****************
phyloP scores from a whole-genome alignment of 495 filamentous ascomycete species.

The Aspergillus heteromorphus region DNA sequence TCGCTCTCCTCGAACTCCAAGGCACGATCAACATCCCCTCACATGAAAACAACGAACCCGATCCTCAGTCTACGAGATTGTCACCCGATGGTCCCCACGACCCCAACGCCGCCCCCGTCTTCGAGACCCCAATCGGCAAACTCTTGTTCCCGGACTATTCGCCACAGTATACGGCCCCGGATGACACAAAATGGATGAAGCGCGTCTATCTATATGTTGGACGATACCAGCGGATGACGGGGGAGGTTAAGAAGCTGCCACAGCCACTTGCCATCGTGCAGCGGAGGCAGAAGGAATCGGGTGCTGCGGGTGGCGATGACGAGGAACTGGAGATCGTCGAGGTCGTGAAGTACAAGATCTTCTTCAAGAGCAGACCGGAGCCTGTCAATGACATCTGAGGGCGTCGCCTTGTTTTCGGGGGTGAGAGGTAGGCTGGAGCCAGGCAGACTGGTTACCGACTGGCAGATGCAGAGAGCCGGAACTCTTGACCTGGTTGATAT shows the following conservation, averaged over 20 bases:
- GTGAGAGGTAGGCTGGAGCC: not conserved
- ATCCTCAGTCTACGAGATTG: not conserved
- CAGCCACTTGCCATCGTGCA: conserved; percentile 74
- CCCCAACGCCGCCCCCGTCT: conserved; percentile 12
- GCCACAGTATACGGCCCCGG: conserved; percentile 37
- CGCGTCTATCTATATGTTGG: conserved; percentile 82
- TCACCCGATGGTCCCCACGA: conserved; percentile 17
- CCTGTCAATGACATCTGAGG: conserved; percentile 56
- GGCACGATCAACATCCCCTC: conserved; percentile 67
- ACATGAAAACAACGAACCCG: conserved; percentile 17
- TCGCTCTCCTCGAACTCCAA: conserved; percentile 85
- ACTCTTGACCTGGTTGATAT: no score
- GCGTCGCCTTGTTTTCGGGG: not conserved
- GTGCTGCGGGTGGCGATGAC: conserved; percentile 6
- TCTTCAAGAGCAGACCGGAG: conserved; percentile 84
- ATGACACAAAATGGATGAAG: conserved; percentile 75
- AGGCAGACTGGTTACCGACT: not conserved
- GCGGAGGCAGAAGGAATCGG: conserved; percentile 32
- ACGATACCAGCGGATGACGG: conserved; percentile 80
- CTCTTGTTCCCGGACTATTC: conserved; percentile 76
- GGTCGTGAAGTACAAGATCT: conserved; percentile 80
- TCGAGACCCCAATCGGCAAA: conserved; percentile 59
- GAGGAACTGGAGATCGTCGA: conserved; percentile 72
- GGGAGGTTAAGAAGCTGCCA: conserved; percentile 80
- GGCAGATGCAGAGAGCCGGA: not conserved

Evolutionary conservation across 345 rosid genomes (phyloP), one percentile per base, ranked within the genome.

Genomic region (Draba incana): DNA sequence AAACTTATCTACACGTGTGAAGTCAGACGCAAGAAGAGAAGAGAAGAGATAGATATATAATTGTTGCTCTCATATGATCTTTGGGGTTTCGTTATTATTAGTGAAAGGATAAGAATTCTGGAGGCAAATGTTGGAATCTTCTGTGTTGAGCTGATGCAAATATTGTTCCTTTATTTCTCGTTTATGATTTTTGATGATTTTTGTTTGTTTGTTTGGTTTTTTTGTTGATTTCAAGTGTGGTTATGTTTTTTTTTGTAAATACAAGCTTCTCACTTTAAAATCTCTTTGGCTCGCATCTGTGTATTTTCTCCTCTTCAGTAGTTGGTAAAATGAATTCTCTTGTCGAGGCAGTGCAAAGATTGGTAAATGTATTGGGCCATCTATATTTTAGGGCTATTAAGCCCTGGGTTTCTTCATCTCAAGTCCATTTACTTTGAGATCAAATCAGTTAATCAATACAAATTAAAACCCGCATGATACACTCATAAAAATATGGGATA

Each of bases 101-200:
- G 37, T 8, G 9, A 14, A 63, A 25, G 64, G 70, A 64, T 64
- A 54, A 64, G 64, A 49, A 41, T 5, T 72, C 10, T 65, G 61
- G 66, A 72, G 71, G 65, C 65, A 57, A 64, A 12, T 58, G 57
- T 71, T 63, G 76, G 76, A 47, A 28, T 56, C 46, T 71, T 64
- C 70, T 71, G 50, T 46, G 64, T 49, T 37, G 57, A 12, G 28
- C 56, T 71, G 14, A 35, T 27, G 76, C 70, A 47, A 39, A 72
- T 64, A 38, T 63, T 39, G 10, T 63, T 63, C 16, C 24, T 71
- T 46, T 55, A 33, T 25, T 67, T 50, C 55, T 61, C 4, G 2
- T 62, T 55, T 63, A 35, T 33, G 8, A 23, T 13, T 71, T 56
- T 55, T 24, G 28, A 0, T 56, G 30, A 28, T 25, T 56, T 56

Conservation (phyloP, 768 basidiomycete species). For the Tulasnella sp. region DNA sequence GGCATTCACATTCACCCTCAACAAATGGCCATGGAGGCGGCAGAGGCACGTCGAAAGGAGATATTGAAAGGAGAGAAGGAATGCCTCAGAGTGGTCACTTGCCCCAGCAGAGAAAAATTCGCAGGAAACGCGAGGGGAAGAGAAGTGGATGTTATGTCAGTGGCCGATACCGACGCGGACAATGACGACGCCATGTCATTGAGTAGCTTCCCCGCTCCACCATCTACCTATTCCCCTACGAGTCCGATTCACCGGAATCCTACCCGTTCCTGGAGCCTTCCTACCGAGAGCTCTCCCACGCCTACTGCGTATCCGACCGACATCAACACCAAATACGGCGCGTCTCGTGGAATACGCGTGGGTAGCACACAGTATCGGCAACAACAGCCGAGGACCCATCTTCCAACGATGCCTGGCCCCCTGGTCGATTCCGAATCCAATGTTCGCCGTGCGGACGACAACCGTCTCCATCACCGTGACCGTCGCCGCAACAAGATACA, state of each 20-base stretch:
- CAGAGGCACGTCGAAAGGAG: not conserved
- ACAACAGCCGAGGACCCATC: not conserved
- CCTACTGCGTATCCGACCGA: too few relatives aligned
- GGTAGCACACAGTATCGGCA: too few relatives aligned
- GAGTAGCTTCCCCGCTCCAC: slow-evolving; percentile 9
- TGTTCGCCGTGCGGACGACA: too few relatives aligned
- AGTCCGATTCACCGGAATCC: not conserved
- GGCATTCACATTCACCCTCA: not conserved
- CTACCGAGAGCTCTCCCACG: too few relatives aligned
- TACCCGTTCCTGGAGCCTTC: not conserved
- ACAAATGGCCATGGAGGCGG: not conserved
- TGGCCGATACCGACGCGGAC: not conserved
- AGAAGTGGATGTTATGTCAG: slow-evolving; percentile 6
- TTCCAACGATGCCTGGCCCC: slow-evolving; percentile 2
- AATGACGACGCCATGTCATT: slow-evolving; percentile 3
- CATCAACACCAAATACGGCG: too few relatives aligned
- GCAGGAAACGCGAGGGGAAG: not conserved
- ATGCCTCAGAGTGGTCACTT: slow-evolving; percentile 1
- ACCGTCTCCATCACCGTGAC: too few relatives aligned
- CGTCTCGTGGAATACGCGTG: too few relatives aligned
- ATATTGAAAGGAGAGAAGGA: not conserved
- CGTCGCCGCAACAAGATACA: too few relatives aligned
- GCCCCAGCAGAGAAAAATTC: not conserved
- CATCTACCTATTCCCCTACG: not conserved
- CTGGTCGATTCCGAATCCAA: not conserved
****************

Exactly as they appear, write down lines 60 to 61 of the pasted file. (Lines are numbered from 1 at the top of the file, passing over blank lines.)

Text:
- ACCGTCTCCATCACCGTGAC: too few relatives aligned
- CGTCTCGTGGAATACGCGTG: too few relatives aligned